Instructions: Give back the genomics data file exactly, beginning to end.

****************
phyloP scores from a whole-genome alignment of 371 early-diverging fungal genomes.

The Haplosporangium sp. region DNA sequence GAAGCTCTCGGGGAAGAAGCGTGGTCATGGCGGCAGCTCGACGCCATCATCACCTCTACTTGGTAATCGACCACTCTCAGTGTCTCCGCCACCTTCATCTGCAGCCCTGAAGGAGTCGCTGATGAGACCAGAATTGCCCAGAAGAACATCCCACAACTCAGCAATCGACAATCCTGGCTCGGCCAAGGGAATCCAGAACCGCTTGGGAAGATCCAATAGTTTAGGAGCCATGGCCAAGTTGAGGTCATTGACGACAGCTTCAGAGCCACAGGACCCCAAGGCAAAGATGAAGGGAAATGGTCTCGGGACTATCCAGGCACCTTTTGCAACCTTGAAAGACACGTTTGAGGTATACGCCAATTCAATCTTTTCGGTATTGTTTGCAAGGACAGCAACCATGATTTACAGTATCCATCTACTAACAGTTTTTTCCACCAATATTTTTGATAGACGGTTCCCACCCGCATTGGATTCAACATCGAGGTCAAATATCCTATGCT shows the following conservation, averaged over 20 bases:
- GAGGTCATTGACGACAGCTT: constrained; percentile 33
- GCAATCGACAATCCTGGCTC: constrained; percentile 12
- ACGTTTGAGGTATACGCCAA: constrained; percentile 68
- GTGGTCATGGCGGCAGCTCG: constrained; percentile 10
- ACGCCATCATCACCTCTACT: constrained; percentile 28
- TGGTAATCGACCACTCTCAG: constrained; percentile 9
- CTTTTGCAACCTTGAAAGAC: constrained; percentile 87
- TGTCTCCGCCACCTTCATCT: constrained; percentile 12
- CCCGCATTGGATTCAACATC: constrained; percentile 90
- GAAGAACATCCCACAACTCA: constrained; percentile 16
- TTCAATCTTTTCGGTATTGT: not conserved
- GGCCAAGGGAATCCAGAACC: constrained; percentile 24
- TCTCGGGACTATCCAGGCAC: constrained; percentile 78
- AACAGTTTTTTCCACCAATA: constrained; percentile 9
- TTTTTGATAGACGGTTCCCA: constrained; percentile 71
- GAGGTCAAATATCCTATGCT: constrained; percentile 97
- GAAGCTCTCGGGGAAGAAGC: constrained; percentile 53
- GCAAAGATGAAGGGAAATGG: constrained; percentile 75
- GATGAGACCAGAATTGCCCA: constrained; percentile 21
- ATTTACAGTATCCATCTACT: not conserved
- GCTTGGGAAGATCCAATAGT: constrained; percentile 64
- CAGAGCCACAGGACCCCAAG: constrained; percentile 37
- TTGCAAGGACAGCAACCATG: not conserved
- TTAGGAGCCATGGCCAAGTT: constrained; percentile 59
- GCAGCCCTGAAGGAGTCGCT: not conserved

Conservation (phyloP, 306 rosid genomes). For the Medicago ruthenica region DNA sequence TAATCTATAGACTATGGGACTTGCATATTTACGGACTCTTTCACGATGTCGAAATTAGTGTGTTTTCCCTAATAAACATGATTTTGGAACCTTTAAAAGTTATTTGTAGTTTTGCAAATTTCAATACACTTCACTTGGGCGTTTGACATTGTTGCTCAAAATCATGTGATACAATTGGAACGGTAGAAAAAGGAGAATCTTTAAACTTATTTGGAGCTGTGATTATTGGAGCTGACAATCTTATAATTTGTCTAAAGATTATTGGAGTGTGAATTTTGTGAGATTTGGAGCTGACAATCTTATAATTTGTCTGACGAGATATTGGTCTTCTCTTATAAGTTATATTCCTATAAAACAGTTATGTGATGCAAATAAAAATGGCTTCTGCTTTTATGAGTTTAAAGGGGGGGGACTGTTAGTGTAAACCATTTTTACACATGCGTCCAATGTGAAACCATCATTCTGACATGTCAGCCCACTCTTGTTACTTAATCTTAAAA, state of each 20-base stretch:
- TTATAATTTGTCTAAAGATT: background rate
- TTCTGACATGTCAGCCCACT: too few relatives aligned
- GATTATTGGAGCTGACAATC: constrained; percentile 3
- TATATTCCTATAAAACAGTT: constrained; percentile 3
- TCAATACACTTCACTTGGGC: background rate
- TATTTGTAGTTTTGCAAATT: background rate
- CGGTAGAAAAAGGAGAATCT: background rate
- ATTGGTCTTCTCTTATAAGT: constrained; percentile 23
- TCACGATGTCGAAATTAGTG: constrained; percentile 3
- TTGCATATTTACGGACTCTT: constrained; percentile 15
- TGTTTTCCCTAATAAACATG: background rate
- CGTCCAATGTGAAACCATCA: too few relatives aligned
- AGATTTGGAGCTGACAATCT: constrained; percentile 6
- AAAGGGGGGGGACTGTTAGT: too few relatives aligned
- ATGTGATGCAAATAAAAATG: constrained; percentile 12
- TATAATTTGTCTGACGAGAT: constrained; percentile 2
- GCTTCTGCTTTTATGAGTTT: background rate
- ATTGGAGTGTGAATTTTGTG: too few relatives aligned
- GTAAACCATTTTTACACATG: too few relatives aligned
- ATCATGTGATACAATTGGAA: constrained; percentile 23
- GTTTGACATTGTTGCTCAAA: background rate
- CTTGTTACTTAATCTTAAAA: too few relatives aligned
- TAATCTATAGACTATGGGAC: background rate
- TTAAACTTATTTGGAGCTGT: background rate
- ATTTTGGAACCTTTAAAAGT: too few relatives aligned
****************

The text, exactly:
phyloP scores from a whole-genome alignment of 371 early-diverging fungal genomes.

The Haplosporangium sp. region DNA sequence GAAGCTCTCGGGGAAGAAGCGTGGTCATGGCGGCAGCTCGACGCCATCATCACCTCTACTTGGTAATCGACCACTCTCAGTGTCTCCGCCACCTTCATCTGCAGCCCTGAAGGAGTCGCTGATGAGACCAGAATTGCCCAGAAGAACATCCCACAACTCAGCAATCGACAATCCTGGCTCGGCCAAGGGAATCCAGAACCGCTTGGGAAGATCCAATAGTTTAGGAGCCATGGCCAAGTTGAGGTCATTGACGACAGCTTCAGAGCCACAGGACCCCAAGGCAAAGATGAAGGGAAATGGTCTCGGGACTATCCAGGCACCTTTTGCAACCTTGAAAGACACGTTTGAGGTATACGCCAATTCAATCTTTTCGGTATTGTTTGCAAGGACAGCAACCATGATTTACAGTATCCATCTACTAACAGTTTTTTCCACCAATATTTTTGATAGACGGTTCCCACCCGCATTGGATTCAACATCGAGGTCAAATATCCTATGCT shows the following conservation, averaged over 20 bases:
- GAGGTCATTGACGACAGCTT: constrained; percentile 33
- GCAATCGACAATCCTGGCTC: constrained; percentile 12
- ACGTTTGAGGTATACGCCAA: constrained; percentile 68
- GTGGTCATGGCGGCAGCTCG: constrained; percentile 10
- ACGCCATCATCACCTCTACT: constrained; percentile 28
- TGGTAATCGACCACTCTCAG: constrained; percentile 9
- CTTTTGCAACCTTGAAAGAC: constrained; percentile 87
- TGTCTCCGCCACCTTCATCT: constrained; percentile 12
- CCCGCATTGGATTCAACATC: constrained; percentile 90
- GAAGAACATCCCACAACTCA: constrained; percentile 16
- TTCAATCTTTTCGGTATTGT: not conserved
- GGCCAAGGGAATCCAGAACC: constrained; percentile 24
- TCTCGGGACTATCCAGGCAC: constrained; percentile 78
- AACAGTTTTTTCCACCAATA: constrained; percentile 9
- TTTTTGATAGACGGTTCCCA: constrained; percentile 71
- GAGGTCAAATATCCTATGCT: constrained; percentile 97
- GAAGCTCTCGGGGAAGAAGC: constrained; percentile 53
- GCAAAGATGAAGGGAAATGG: constrained; percentile 75
- GATGAGACCAGAATTGCCCA: constrained; percentile 21
- ATTTACAGTATCCATCTACT: not conserved
- GCTTGGGAAGATCCAATAGT: constrained; percentile 64
- CAGAGCCACAGGACCCCAAG: constrained; percentile 37
- TTGCAAGGACAGCAACCATG: not conserved
- TTAGGAGCCATGGCCAAGTT: constrained; percentile 59
- GCAGCCCTGAAGGAGTCGCT: not conserved

Conservation (phyloP, 306 rosid genomes). For the Medicago ruthenica region DNA sequence TAATCTATAGACTATGGGACTTGCATATTTACGGACTCTTTCACGATGTCGAAATTAGTGTGTTTTCCCTAATAAACATGATTTTGGAACCTTTAAAAGTTATTTGTAGTTTTGCAAATTTCAATACACTTCACTTGGGCGTTTGACATTGTTGCTCAAAATCATGTGATACAATTGGAACGGTAGAAAAAGGAGAATCTTTAAACTTATTTGGAGCTGTGATTATTGGAGCTGACAATCTTATAATTTGTCTAAAGATTATTGGAGTGTGAATTTTGTGAGATTTGGAGCTGACAATCTTATAATTTGTCTGACGAGATATTGGTCTTCTCTTATAAGTTATATTCCTATAAAACAGTTATGTGATGCAAATAAAAATGGCTTCTGCTTTTATGAGTTTAAAGGGGGGGGACTGTTAGTGTAAACCATTTTTACACATGCGTCCAATGTGAAACCATCATTCTGACATGTCAGCCCACTCTTGTTACTTAATCTTAAAA, state of each 20-base stretch:
- TTATAATTTGTCTAAAGATT: background rate
- TTCTGACATGTCAGCCCACT: too few relatives aligned
- GATTATTGGAGCTGACAATC: constrained; percentile 3
- TATATTCCTATAAAACAGTT: constrained; percentile 3
- TCAATACACTTCACTTGGGC: background rate
- TATTTGTAGTTTTGCAAATT: background rate
- CGGTAGAAAAAGGAGAATCT: background rate
- ATTGGTCTTCTCTTATAAGT: constrained; percentile 23
- TCACGATGTCGAAATTAGTG: constrained; percentile 3
- TTGCATATTTACGGACTCTT: constrained; percentile 15
- TGTTTTCCCTAATAAACATG: background rate
- CGTCCAATGTGAAACCATCA: too few relatives aligned
- AGATTTGGAGCTGACAATCT: constrained; percentile 6
- AAAGGGGGGGGACTGTTAGT: too few relatives aligned
- ATGTGATGCAAATAAAAATG: constrained; percentile 12
- TATAATTTGTCTGACGAGAT: constrained; percentile 2
- GCTTCTGCTTTTATGAGTTT: background rate
- ATTGGAGTGTGAATTTTGTG: too few relatives aligned
- GTAAACCATTTTTACACATG: too few relatives aligned
- ATCATGTGATACAATTGGAA: constrained; percentile 23
- GTTTGACATTGTTGCTCAAA: background rate
- CTTGTTACTTAATCTTAAAA: too few relatives aligned
- TAATCTATAGACTATGGGAC: background rate
- TTAAACTTATTTGGAGCTGT: background rate
- ATTTTGGAACCTTTAAAAGT: too few relatives aligned